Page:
Bargain Network has a plan to change the way people buy homes. The Web site is putting online 200,000 home listings, including foreclosures, HUD and VA homes, hard-to-find distressed properties, and for-sale-by-owner and for-sale-by-Realtor properties. The company also publishes a catalog and offers listings and services by telephone and e-mail to its customers. A subscription is available on a monthly basis for $9.95 a week.

The company says it differs from other online services because it provides a national listing of real estate offerings and offers what it calls end-to-end real estate services, including credit standing, mortgage options, loan counseling and foreclosure services.

All this seems to have brought Bargain Network success, the company said, pointing to 50 percent growth every year since 1999 and 1 million subscribers who signed up for all of Bargain Network’s services last year. Those services also include sales of consumer electronics, jewelry and automobiles. Approximately 600,000 of last year’s million subscribers joined for Bargain Network’s Home division, the company said.

The company has jumped on the trend pioneered by self-directed, consumer-oriented Web sites like eBay, which allow users to browse through a large collection and closely define search criteria to find a product in their specific range. Users can search for homes by ZIP code, price range, number of bedrooms and bathrooms, and type, such as lower-priced foreclosure homes or HUD homes.

While Bargain Network is reluctant to say it has oversimplified the home-buying process, to a large degree, that seems to be its appeal.

“The days of Realtors carefully hoarding their private listings are over, thanks to the Internet,” said one real estate expert.

Consumers seem to be taking advantage of the trend.

“Simply, our goal is to try to help consumers buy a bigger better home with less money,” said Ning Wang, VP for the Homes division at Bargain Network. She said the company does that through the vast numbers of listings and the subsequent services it provides.

“We introduce people to all types of listings, such as foreclosures, for-sale-by-owners and for-sale-by-Realtor listings, and these listings are updated nightly,” Wang said. “In addition we provide services to allow people to check out sales comparables for their area and find a good financing solution.”

Wang also attributed success to the how-to content Bargain Network provides to help people through the home-buying process. In mid-February the company announced it had partnered with, an online retail mortgage banker, to provide home mortgage loans to Bargain Network members. The company also ties in its other carefully selected partner services, including mortgage services from LendingTree and HomeGain, among others.

That careful integration was calculated, the company said.

“Our goal is to empower our members with options that address the complete home-buying process, from finding a home to securing financing and even moving in,” said Christian Hunter, founder and CEO of Bargain Network.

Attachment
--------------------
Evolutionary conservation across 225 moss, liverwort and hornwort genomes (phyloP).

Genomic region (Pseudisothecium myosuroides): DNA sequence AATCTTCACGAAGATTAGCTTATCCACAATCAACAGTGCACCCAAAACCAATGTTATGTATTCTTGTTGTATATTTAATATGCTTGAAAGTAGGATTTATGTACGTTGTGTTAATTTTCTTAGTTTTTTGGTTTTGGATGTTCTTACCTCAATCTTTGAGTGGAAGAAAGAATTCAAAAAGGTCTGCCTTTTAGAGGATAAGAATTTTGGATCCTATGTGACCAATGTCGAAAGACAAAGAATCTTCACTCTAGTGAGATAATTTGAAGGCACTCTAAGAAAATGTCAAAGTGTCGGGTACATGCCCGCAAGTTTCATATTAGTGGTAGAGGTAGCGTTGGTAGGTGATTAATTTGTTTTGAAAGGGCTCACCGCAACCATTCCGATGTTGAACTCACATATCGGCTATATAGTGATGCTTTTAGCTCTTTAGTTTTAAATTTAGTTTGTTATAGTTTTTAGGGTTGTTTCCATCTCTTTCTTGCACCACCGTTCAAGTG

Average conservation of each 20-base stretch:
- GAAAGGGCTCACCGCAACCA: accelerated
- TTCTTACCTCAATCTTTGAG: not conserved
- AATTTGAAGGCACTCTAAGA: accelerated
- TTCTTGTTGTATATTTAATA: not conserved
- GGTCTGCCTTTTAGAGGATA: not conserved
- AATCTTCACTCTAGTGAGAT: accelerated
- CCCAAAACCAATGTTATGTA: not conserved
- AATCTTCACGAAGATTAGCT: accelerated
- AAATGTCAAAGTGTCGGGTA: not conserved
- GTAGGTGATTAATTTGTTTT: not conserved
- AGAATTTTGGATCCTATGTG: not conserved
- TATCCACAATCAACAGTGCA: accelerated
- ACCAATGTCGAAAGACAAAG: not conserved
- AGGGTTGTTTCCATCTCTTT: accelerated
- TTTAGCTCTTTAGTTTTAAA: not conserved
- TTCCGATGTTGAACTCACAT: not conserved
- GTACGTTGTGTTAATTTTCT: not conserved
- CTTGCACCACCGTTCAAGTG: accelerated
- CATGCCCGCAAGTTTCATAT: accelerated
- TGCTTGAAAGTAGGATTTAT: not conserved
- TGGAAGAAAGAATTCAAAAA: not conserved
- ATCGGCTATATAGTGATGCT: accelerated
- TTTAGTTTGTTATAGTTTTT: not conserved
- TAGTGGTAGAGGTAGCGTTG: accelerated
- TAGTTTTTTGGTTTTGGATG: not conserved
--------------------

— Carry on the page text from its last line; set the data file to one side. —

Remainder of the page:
The company is also trying to become a major player in the listing market by touting its customer support.

“Our whole value proposition is that we can help the consumer buy a home, from start to finish,” Wang said. People who have questions about the home-buying process or queries about how a loan application works can call the company’s 24-hour hotline.

Founded in 1996, the Goleta, Calif.-based company has approximately 500 employees. Revenues in 2002 were $35 million. Company officials said the Web site gets about 2 million unique visitors a month.

The company said the process is relatively simple. Consumers call Bargain’s telephone lines or visit the Homes section of its Web site. After signing up for a monthly subscription, members receive what Bargain Network calls objective pricing on properties, with online and telephone agents supporting the process.

The Web site compiles the majority of its real estate listings from real estate Web sites that list properties being offered directly by owners and by using proprietary Internet search engine technology to interface with online databases. That search technology includes automated search robots, known as bots, scapers, spiders and crawlers, which connect with hundreds of online retailers and auction houses.

That technology practice put the company in trouble in 2002, when, the nation’s largest home sales site and online listing home, accused Bargain Network of misappropriating real estate listings from the Web site, which Homestore manages for the National Association of Realtors.

The complaint alleged that Bargain Network used Web linking technologies to bypass the home Web site, then sell access to’s content to Bargain Network subscribers. In late 2002 the lawsuit was dismissed after Bargain Network agreed to refrain from collecting and displaying real estate listing information available on the site.

Wang is quick to reinforce that Bargain Network doesn’t see itself as a competitor to Realtors, however.

“We aren’t involved in the transaction business and we aren’t there to cut their commissions. We’re a referral company,” Wang said. “This is a great opportunity for (Realtors) to get their listings to an ever-growing audience of home buyers.”


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